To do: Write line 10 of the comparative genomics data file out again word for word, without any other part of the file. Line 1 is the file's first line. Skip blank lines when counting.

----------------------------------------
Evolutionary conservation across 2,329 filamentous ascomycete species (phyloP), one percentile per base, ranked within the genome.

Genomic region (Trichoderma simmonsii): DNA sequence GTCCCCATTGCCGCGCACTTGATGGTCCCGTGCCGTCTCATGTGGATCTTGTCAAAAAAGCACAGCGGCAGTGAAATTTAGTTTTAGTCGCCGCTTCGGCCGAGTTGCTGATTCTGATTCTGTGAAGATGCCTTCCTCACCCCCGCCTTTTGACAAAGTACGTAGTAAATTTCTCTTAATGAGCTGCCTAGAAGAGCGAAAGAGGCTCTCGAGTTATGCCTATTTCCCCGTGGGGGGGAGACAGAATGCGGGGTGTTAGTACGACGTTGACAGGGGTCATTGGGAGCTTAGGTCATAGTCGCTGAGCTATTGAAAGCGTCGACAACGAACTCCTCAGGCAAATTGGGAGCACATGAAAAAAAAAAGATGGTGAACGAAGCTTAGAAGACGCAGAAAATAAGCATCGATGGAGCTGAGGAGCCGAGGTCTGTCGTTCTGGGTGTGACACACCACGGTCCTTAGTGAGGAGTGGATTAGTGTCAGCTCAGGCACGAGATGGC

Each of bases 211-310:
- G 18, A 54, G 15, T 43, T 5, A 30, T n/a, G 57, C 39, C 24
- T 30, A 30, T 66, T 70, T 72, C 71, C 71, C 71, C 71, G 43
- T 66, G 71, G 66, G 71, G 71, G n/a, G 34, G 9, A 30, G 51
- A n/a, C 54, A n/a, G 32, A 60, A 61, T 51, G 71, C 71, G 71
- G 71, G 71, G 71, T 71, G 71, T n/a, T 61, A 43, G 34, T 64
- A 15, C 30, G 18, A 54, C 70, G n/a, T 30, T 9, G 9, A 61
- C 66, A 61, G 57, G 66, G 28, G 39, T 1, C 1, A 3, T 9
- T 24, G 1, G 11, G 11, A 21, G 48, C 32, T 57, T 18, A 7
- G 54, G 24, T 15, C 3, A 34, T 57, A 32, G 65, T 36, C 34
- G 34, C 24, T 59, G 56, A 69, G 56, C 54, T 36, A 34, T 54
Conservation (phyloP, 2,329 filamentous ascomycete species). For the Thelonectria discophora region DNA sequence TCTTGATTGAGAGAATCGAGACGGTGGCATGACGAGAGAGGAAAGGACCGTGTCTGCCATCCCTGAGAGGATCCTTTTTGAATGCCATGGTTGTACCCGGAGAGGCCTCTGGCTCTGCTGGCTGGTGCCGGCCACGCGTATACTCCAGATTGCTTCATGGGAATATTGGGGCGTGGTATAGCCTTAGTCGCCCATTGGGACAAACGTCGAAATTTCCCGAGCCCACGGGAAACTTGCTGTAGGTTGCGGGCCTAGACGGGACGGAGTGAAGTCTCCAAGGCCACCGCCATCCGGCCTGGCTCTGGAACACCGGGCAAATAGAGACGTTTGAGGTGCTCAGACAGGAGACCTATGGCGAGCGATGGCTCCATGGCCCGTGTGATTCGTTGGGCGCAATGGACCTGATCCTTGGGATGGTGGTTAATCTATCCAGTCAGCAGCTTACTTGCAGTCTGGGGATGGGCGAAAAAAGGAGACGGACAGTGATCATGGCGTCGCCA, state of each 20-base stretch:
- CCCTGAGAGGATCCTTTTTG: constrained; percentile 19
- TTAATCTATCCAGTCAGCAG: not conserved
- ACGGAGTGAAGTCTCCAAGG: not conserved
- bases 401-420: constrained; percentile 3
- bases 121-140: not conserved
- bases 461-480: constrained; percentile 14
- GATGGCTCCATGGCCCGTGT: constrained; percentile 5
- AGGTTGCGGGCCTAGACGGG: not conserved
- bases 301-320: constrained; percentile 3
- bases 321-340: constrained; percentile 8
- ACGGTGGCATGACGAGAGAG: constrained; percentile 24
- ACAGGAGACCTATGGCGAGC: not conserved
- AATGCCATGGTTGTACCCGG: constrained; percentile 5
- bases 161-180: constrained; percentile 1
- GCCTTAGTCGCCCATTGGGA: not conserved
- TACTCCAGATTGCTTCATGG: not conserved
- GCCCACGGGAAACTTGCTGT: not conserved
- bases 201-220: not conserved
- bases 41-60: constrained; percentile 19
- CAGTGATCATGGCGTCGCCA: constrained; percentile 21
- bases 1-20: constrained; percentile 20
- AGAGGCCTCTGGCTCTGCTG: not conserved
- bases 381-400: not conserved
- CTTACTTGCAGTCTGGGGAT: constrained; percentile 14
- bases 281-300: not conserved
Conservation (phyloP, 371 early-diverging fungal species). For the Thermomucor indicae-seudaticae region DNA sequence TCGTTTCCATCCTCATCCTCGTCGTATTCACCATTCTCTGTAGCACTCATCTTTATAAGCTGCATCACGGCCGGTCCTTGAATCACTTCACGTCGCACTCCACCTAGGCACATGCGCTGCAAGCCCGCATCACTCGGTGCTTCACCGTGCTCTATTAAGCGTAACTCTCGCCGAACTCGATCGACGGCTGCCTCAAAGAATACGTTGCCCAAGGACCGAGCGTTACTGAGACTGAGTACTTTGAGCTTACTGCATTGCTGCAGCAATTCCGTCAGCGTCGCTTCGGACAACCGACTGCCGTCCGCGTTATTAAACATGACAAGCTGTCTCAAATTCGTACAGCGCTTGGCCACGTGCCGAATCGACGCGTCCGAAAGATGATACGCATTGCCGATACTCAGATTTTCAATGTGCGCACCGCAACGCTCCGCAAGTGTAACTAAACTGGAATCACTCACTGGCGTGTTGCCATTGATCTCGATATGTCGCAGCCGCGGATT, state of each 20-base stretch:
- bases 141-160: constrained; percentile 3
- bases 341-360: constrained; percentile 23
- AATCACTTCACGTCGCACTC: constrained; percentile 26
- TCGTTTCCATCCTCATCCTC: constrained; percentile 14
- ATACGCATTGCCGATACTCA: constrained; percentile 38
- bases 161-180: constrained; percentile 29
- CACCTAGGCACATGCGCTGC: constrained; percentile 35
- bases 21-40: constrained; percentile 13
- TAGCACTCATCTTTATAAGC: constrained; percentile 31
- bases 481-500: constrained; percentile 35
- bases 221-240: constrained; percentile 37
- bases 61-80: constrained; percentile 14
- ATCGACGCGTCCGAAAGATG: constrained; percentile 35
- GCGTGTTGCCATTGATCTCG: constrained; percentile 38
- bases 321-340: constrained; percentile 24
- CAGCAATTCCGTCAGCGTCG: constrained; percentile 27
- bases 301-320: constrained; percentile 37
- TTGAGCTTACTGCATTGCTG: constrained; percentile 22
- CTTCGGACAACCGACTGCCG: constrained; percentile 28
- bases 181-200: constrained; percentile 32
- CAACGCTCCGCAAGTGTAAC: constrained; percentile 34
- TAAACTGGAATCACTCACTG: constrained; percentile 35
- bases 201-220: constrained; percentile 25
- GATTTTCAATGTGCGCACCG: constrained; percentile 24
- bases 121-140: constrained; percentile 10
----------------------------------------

- C 66, A 61, G 57, G 66, G 28, G 39, T 1, C 1, A 3, T 9